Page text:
A timely pardon and a hopeful Caribbean colonial venture failed to mend the family’s fortunes, and Françoise was reduced to begging in the streets. Yet, armed with beauty, intellect, and shrewd judgment, she was to make her way to the center of power at Versailles, the most opulent and ambitious court in all Europe.At fifteen, she was married off to the forty-two-year-old satirical poet Paul Scarron, a former roué now grievously deformed by rheumatism—“a sort of human Z,” as he described himself. Despite his ailments, Scarron presided over the liveliest and most scandalous literary salon in Paris, and Françoise quickly became its most prized ornament.After Scarron’s death, she enjoyed a merry widowhood in the fashionable Marais district, in the company of the courtesan Ninon de Lenclos and the King’s splendid mistress, Athénaïs de Montespan, who made the young widow governess to her brood of illegitimate children. The appointment transformed Françoise’s life, but was fatal to the temperamental Athénaïs herself, with the King soon turning his attentions to the graceful governess. Françoise was raised to the nobility as Madame de Maintenon—and, unofficially, “Madame de Maintenant,” the lady of the moment.The acclaimed biographer Veronica Buckley traces the extraordinary story of Françoise’s progress from pauper child to salonnière to the compromised position of Louis’s secret wife and uncrowned Queen. An absolute ruler, Louis turned away his many other mistresses to live with Françoise only, trusting her as his closest confidante and remaining in love with her for forty years.Sparkling with the irresistible wit of contemporary chroniclers such as Madame de Sévigné, this exactingly researched biography is a pinnacle of the form. In vibrant colors, The Secret Wife of Louis XIV paints a portrait of Europe in an age of violent change, and the Sun King’s France in the process of becoming its modern self.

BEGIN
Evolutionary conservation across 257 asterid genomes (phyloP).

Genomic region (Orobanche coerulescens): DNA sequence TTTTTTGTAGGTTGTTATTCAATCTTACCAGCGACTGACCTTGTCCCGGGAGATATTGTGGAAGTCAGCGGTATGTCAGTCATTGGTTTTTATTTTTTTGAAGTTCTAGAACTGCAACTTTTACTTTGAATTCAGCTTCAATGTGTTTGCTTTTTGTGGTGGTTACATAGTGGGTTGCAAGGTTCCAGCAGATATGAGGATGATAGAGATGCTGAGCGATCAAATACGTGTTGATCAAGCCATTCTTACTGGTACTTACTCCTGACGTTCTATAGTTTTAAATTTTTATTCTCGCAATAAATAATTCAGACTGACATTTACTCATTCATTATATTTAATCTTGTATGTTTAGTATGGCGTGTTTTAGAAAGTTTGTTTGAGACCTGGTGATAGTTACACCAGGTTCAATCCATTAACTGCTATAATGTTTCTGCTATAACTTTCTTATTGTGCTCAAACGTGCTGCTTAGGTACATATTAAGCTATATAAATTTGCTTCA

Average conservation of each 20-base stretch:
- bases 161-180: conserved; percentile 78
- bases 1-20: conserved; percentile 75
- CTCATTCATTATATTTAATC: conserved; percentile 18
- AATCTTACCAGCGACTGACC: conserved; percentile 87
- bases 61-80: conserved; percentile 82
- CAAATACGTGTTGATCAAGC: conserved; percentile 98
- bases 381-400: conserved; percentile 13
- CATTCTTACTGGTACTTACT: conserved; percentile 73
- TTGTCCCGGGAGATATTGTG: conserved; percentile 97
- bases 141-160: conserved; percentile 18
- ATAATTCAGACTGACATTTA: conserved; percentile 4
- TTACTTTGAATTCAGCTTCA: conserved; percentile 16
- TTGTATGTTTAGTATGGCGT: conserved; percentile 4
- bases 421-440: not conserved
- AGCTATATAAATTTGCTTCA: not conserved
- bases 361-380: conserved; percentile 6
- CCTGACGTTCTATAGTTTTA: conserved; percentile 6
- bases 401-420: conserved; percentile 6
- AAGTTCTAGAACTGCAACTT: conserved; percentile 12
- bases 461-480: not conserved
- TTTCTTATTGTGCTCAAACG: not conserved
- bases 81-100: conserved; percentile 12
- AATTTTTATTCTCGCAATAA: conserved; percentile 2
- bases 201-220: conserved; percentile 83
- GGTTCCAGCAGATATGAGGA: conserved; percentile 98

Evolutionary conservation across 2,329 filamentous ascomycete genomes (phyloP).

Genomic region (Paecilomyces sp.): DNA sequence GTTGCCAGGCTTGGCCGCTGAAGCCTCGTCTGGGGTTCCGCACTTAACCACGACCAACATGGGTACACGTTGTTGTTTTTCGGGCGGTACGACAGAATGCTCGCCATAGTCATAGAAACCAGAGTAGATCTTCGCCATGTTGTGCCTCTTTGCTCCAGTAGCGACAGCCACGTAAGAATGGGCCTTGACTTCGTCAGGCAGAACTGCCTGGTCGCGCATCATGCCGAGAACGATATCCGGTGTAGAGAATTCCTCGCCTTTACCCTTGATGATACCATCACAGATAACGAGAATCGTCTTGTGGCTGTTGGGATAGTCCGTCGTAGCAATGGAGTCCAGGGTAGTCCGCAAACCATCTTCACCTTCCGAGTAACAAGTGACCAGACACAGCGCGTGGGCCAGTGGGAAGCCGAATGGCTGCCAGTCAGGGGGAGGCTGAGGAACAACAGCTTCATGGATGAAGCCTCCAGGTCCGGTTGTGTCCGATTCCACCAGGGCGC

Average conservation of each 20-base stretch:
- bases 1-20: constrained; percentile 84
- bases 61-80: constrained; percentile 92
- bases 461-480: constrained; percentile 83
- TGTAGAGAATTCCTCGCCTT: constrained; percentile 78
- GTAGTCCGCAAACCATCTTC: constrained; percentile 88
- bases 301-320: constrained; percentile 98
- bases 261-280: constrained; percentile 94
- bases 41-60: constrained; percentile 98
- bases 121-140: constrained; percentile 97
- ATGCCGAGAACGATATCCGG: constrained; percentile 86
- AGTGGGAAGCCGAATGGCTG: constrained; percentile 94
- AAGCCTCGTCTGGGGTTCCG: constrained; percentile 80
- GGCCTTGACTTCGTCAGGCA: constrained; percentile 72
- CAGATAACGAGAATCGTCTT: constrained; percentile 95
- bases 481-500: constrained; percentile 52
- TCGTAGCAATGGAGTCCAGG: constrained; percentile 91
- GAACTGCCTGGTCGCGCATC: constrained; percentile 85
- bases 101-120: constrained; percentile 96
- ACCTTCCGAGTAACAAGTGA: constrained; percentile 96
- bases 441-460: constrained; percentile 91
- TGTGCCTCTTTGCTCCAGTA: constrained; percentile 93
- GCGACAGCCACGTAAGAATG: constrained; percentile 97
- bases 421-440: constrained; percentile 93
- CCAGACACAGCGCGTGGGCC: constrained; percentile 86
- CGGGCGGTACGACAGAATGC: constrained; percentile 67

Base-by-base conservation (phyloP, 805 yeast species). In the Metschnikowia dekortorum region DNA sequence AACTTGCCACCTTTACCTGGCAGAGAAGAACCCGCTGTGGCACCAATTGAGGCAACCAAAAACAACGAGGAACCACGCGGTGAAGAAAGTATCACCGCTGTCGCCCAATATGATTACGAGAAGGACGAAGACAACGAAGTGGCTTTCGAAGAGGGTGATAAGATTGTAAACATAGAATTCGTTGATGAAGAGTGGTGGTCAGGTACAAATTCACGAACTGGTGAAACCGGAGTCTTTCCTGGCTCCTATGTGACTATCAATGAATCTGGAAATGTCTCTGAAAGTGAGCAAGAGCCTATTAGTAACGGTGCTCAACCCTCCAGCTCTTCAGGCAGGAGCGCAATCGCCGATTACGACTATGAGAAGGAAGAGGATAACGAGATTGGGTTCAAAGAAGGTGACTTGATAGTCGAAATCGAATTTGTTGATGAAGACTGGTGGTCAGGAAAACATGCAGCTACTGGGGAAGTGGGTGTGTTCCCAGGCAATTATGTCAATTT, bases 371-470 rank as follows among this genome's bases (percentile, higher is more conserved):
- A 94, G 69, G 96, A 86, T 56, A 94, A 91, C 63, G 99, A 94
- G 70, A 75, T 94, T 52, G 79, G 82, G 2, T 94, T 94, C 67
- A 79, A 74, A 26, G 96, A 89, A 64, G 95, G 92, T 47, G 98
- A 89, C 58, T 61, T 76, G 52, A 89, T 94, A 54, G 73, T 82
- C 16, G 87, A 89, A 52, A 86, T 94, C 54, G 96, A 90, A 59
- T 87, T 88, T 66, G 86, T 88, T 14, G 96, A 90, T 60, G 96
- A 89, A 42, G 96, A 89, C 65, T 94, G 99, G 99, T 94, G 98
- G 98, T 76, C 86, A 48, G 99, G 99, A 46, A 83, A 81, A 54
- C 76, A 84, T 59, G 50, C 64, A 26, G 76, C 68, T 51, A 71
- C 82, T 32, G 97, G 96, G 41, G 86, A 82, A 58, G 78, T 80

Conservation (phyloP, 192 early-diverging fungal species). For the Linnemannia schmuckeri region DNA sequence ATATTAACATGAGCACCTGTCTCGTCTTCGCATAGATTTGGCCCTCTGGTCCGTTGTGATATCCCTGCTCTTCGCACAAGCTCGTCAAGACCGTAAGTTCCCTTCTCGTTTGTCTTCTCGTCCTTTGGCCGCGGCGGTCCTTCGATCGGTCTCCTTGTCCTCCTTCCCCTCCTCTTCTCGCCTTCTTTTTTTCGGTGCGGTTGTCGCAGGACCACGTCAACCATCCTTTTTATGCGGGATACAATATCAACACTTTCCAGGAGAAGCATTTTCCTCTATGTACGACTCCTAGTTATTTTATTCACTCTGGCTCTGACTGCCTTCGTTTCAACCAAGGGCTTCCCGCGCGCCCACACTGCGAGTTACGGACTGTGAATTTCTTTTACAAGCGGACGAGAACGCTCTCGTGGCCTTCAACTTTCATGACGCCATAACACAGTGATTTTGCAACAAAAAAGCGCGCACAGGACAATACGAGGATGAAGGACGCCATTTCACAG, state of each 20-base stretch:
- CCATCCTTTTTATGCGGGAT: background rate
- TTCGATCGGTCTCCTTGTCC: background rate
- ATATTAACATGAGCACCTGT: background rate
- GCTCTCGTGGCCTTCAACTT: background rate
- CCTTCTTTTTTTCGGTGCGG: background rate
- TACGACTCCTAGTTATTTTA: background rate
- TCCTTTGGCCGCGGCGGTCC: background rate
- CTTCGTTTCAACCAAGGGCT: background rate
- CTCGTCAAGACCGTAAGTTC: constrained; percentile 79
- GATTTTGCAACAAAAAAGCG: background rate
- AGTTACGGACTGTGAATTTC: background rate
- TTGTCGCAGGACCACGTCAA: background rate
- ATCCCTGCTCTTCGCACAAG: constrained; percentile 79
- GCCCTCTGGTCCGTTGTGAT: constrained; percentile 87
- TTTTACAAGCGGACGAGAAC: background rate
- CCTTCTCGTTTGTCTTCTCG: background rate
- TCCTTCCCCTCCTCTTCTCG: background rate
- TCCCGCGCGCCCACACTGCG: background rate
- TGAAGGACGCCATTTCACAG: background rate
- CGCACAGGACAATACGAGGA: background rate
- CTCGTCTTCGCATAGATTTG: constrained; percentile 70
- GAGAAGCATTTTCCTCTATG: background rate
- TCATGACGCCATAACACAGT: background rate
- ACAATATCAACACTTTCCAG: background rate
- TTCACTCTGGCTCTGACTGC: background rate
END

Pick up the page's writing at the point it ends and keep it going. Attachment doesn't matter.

Royal Romances: Titillating Tales of Passion and Power in the Palaces of Europe
Leslie Carroll - 2012